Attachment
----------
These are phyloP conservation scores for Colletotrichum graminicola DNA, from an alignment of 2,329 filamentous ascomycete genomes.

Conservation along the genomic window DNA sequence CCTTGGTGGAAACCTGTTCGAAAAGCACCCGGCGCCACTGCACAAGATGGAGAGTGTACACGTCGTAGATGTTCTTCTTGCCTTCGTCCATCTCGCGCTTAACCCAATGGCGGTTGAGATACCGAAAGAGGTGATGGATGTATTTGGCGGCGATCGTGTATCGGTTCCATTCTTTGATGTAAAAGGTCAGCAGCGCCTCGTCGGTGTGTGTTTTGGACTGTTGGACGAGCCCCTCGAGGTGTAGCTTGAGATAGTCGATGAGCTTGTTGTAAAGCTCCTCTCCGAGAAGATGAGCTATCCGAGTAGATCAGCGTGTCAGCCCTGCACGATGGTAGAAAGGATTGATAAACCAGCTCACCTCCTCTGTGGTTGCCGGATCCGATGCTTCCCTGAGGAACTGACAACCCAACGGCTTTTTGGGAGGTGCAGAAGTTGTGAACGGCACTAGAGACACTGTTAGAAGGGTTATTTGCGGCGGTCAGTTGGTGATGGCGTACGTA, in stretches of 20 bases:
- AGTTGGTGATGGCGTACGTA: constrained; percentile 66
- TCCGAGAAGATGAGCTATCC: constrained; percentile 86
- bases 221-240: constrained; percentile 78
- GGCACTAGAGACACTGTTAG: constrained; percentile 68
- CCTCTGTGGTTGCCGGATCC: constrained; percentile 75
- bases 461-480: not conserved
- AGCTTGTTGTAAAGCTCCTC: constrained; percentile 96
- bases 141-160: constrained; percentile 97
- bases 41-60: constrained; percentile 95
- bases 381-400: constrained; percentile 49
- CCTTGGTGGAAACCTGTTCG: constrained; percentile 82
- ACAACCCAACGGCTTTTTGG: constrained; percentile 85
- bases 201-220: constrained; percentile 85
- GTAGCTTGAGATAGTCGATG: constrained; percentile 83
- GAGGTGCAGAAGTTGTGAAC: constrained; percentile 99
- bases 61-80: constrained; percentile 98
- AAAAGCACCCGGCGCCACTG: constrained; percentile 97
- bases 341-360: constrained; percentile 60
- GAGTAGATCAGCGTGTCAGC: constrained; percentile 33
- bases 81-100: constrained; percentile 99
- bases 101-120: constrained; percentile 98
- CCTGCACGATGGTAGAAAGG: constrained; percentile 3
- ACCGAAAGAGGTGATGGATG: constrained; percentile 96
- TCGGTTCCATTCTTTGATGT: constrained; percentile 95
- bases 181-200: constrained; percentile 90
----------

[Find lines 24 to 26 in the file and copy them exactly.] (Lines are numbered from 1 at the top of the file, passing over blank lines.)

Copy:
- CCTGCACGATGGTAGAAAGG: constrained; percentile 3
- ACCGAAAGAGGTGATGGATG: constrained; percentile 96
- TCGGTTCCATTCTTTGATGT: constrained; percentile 95